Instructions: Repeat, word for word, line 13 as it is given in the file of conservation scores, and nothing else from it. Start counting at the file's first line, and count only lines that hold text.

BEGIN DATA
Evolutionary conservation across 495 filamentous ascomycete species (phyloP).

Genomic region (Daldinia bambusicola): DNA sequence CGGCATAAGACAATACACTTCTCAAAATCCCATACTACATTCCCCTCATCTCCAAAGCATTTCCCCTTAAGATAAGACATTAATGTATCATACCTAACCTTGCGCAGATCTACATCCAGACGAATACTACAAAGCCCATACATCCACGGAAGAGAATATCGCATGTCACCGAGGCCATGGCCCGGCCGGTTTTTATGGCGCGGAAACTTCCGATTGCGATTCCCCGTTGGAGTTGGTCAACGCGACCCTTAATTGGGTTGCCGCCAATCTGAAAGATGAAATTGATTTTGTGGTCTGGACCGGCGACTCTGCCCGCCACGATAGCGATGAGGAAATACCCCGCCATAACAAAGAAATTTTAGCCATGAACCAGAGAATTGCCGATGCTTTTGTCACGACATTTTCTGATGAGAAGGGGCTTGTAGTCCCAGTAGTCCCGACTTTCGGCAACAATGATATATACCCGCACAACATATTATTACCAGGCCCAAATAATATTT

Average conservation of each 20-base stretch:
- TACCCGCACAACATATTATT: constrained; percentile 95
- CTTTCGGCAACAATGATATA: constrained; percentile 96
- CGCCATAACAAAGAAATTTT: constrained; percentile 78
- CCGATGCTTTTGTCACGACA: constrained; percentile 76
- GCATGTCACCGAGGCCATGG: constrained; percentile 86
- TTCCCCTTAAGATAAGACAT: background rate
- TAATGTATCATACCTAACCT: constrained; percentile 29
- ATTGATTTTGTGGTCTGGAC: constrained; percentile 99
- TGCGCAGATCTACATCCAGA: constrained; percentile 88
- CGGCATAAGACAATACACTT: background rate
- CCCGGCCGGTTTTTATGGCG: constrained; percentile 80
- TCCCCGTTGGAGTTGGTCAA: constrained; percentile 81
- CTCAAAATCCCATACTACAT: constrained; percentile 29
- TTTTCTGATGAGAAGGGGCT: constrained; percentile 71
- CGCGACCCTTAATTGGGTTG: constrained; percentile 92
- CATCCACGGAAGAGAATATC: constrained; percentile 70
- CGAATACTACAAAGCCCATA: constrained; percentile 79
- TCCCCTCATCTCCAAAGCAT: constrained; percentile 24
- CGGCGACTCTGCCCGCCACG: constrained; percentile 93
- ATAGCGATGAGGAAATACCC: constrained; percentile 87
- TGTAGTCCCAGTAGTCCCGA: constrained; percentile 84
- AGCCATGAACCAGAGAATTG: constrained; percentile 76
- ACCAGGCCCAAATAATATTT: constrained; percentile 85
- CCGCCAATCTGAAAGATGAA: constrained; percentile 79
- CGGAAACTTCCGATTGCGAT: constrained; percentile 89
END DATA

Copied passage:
- CGGCATAAGACAATACACTT: background rate